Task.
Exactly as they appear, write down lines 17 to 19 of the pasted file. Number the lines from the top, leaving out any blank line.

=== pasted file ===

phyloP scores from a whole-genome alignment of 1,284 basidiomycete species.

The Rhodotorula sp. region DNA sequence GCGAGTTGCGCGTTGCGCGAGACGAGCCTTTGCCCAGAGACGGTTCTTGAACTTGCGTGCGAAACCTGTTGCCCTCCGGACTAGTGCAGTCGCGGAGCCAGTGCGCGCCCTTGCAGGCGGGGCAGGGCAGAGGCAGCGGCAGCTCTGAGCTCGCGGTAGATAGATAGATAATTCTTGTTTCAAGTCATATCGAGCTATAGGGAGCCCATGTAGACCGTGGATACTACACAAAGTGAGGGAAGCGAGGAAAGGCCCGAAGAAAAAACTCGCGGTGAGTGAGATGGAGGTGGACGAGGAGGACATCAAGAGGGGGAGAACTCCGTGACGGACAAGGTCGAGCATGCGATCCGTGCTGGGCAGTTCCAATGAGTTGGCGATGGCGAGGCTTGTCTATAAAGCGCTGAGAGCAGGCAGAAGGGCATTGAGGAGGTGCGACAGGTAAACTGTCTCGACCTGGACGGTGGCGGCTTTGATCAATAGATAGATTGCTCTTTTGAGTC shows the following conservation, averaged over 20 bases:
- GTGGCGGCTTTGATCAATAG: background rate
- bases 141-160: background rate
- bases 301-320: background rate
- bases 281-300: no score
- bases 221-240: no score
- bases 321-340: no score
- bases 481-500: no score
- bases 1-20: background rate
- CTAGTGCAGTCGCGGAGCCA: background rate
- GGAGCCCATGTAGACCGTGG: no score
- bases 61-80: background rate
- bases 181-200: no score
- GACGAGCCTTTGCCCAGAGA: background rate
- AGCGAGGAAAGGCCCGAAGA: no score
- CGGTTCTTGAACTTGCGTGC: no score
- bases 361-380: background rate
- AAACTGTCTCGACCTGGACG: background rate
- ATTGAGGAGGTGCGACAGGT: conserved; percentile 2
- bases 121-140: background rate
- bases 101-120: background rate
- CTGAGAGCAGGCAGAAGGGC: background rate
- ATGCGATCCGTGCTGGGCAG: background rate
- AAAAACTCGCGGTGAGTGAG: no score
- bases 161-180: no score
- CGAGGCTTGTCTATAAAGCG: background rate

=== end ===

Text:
- CGGTTCTTGAACTTGCGTGC: no score
- bases 361-380: background rate
- AAACTGTCTCGACCTGGACG: background rate